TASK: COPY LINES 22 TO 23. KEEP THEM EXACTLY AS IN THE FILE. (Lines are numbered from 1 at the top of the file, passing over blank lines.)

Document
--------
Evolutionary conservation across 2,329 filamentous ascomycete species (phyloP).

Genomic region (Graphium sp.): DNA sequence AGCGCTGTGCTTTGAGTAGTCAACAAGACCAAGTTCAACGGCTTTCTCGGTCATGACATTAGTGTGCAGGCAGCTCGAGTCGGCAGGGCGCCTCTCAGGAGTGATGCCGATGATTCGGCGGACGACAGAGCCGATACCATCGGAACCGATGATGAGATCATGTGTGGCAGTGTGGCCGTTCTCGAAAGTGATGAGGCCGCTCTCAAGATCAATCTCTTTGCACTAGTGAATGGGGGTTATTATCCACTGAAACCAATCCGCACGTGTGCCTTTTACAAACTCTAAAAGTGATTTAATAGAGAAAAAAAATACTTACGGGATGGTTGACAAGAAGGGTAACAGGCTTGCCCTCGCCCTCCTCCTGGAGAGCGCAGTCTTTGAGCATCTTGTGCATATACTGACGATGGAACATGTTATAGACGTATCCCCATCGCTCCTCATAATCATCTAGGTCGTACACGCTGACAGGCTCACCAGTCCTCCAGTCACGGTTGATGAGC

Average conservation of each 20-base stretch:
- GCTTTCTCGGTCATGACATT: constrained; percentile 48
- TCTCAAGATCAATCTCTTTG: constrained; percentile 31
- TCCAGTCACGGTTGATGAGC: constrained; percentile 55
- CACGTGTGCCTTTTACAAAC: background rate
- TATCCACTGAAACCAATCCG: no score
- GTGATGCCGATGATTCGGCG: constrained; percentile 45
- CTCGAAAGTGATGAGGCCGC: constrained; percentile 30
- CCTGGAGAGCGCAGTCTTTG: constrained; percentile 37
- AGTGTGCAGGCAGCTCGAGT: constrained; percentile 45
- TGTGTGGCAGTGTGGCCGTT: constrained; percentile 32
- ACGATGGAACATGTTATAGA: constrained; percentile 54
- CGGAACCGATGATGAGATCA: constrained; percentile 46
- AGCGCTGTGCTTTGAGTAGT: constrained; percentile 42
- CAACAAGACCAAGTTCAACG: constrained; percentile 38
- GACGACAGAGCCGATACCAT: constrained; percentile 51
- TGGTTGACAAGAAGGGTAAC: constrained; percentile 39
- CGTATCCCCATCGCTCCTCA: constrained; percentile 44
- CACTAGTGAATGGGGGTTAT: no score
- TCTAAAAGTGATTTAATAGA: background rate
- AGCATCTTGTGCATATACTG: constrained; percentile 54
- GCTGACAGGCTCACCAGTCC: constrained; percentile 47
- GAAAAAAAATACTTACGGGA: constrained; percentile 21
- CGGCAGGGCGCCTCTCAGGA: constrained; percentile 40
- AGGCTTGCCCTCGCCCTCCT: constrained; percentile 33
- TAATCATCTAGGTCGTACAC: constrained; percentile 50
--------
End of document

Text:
- TCTAAAAGTGATTTAATAGA: background rate
- AGCATCTTGTGCATATACTG: constrained; percentile 54